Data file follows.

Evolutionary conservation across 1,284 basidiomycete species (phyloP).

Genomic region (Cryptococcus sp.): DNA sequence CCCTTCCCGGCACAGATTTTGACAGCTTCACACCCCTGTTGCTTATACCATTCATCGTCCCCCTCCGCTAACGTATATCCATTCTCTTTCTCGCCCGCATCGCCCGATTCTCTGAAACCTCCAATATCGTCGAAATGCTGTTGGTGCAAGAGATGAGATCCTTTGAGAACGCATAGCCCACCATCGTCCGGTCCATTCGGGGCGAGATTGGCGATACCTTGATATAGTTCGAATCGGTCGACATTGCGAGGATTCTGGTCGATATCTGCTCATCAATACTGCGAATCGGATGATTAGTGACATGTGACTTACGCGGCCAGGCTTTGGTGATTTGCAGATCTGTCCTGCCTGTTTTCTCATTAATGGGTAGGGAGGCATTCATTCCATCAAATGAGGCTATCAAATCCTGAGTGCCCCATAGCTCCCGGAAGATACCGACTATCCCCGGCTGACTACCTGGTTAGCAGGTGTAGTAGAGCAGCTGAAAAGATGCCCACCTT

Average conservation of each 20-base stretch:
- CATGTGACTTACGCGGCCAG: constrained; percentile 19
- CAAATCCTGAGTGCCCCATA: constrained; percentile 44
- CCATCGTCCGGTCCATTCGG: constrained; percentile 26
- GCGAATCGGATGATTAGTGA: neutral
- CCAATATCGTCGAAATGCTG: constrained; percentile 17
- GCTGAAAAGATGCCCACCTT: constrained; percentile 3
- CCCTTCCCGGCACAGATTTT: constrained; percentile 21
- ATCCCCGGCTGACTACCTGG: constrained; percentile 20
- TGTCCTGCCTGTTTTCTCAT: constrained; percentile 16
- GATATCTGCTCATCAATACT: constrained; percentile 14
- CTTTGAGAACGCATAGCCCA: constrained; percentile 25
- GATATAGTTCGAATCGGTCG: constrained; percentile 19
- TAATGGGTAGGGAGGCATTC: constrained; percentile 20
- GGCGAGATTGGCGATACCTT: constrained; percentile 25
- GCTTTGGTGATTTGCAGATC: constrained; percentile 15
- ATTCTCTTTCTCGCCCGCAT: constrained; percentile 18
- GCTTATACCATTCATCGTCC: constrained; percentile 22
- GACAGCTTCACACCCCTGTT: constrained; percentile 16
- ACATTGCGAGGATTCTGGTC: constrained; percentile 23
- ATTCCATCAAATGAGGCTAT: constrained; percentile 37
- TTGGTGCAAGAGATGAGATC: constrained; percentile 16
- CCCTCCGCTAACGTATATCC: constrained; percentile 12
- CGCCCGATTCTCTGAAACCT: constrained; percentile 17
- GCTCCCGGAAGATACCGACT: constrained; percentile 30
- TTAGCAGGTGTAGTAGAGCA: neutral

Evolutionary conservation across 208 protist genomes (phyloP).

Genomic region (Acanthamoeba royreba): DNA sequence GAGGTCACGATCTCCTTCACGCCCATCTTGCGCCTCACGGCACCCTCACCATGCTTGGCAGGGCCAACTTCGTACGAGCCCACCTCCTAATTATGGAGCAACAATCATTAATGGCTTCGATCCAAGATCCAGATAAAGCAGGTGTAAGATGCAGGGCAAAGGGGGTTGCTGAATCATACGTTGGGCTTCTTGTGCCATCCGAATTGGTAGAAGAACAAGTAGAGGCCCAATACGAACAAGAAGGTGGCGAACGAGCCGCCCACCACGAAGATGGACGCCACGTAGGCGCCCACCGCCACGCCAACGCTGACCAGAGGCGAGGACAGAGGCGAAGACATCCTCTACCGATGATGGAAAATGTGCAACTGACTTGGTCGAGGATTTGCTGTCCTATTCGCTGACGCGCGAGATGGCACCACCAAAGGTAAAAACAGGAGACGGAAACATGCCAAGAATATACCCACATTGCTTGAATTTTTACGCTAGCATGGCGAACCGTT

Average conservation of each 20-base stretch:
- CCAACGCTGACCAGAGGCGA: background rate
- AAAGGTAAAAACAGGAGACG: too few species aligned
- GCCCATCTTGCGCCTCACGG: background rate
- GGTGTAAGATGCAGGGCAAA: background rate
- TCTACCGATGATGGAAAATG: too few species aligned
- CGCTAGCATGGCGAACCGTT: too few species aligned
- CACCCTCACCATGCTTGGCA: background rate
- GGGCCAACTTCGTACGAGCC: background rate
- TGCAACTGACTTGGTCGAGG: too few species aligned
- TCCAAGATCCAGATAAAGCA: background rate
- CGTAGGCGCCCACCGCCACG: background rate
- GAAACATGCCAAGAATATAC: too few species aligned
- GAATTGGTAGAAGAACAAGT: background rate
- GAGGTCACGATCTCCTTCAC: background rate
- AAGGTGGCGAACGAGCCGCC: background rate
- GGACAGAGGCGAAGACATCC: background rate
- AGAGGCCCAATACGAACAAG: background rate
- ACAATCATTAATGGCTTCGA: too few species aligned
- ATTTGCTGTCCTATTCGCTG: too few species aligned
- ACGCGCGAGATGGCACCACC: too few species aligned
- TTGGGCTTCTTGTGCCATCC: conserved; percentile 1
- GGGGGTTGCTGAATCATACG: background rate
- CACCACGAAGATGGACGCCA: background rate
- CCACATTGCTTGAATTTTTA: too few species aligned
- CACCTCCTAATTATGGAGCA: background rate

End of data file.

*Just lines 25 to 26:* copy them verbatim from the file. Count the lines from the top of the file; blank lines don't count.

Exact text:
- CCCTCCGCTAACGTATATCC: constrained; percentile 12
- CGCCCGATTCTCTGAAACCT: constrained; percentile 17